The gill microbiota of invasive and indigenousSpondylusoysters from the Mediterranean Sea and northern Red Sea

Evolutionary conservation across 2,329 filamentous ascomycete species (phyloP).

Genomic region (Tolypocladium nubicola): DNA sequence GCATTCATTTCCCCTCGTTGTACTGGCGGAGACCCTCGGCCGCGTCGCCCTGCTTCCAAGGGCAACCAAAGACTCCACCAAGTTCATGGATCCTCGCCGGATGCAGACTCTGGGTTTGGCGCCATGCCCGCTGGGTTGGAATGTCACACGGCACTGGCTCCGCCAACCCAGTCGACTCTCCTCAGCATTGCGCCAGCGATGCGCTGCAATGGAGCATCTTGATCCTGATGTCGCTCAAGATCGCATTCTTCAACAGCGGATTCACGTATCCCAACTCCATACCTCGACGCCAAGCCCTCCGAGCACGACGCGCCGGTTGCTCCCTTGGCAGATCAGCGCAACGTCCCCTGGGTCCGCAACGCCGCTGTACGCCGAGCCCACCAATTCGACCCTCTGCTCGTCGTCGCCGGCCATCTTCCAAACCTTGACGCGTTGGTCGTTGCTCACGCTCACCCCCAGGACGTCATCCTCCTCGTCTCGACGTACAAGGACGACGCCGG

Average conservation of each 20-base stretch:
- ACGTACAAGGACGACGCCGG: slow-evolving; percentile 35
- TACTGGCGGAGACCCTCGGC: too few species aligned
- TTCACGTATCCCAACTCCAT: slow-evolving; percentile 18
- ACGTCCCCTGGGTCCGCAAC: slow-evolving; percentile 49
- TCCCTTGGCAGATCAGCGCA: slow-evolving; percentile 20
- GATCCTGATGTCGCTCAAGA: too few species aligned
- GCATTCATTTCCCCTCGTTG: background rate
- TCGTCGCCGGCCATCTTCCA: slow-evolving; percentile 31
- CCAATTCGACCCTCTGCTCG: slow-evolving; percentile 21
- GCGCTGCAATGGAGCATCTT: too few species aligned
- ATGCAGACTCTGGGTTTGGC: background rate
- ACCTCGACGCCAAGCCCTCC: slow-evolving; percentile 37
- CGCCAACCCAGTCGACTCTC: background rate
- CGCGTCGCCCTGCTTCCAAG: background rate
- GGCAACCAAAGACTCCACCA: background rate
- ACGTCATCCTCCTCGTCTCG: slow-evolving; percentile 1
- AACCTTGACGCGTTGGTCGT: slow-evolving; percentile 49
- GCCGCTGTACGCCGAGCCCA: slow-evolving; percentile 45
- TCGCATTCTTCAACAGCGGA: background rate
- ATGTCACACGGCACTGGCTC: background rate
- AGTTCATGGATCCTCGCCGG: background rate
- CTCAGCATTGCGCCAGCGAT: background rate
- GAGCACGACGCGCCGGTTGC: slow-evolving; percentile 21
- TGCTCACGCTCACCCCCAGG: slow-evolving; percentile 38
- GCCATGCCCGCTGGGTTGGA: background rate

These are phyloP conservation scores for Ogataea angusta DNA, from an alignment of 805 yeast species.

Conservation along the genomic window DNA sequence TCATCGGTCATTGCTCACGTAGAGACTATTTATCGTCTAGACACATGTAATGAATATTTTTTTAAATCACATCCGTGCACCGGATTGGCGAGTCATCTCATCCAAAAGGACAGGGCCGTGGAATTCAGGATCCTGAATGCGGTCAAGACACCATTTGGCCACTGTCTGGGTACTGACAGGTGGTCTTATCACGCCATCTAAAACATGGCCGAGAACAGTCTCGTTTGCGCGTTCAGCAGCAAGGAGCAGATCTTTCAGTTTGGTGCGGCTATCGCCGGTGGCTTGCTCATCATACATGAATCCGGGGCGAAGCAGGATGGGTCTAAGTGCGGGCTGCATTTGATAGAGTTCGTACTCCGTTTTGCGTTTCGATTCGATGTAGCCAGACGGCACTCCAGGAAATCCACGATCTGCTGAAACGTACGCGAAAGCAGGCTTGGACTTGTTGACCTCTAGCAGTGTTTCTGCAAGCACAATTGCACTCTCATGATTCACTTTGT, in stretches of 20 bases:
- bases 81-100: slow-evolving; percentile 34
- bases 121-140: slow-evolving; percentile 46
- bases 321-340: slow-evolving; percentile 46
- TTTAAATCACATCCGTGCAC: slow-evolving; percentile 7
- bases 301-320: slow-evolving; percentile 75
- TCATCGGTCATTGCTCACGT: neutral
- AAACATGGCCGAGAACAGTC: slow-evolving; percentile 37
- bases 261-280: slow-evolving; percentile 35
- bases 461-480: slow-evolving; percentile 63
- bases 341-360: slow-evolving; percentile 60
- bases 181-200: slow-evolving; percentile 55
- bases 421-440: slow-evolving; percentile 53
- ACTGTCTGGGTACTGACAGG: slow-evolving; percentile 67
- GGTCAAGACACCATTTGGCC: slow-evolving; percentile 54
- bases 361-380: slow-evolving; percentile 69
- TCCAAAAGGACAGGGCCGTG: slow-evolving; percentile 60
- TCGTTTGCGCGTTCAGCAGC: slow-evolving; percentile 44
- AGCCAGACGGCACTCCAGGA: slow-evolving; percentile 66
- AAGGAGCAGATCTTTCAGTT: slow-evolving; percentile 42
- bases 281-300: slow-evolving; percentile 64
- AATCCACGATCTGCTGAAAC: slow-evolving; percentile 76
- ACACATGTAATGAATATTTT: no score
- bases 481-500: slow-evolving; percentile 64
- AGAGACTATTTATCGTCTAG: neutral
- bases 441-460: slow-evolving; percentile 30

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The gill tissue of bivalve mollusks hosts rich symbiotic microbial communities that may contribute to the animal's metabolism.Spondylus spinosusis an invasive oyster that has become highly abundant along the eastern Mediterranean Sea (EMS) coastline, but is scarce in the northern Red Sea (NRS), its indigenous region. The composition and seasonal dynamics of the gill microbial communities ofS. spinosuswere examined in both regions, using 16S rRNA gene amplicon sequencing. Additionally, two Red SeaSpondylusspecies,S. avramsingeriandS. pickeringae, were investigated using the same approach. Significant differences were found between microbial communities of the EMSS. spinosusand the three NRS species. Bacteria from the familyHahellaceaedominated the communities of the EMSS. spinosusand the NRSS. avramsingeri, oysters that are dominant in their habitat, yet were rare in the NRSS. spinosusandS. pickeringae, which are only seldom encountered. Bacterial communities of EMSS. spinosuswere more similar to those of NRSS. spinosusthan to those of other NRSSpondylusspecies, indicating that either part of the microbiota had co-invaded with their host into the Mediterranean Sea, or that there are species-specific selective constraints on microbial composition.

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